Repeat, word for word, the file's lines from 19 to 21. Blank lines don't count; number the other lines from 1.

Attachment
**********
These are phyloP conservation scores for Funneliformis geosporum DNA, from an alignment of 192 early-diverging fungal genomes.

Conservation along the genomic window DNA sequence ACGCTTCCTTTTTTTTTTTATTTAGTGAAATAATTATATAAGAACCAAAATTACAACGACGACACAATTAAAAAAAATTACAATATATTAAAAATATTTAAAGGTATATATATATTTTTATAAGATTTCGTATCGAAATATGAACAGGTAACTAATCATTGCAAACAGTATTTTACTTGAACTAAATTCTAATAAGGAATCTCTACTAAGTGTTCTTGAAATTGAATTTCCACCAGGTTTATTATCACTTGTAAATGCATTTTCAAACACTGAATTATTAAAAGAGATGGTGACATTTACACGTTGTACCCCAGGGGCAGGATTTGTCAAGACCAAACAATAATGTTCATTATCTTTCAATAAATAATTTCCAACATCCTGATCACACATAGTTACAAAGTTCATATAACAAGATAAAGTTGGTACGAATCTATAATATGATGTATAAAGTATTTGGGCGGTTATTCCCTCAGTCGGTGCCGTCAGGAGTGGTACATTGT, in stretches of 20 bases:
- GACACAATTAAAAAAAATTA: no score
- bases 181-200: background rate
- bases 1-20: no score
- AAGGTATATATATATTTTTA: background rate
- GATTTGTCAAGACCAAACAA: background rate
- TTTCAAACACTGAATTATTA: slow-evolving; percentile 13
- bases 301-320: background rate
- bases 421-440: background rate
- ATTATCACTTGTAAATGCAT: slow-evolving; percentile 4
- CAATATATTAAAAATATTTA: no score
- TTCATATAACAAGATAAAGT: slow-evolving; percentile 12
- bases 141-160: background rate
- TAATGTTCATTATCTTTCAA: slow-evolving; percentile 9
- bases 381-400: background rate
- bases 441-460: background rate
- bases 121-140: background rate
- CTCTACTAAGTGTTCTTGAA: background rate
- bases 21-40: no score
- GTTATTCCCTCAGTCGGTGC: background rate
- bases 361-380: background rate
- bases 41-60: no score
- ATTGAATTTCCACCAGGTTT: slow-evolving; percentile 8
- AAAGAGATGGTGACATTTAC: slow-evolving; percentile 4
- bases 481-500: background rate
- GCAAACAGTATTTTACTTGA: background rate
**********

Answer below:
- CTCTACTAAGTGTTCTTGAA: background rate
- bases 21-40: no score
- GTTATTCCCTCAGTCGGTGC: background rate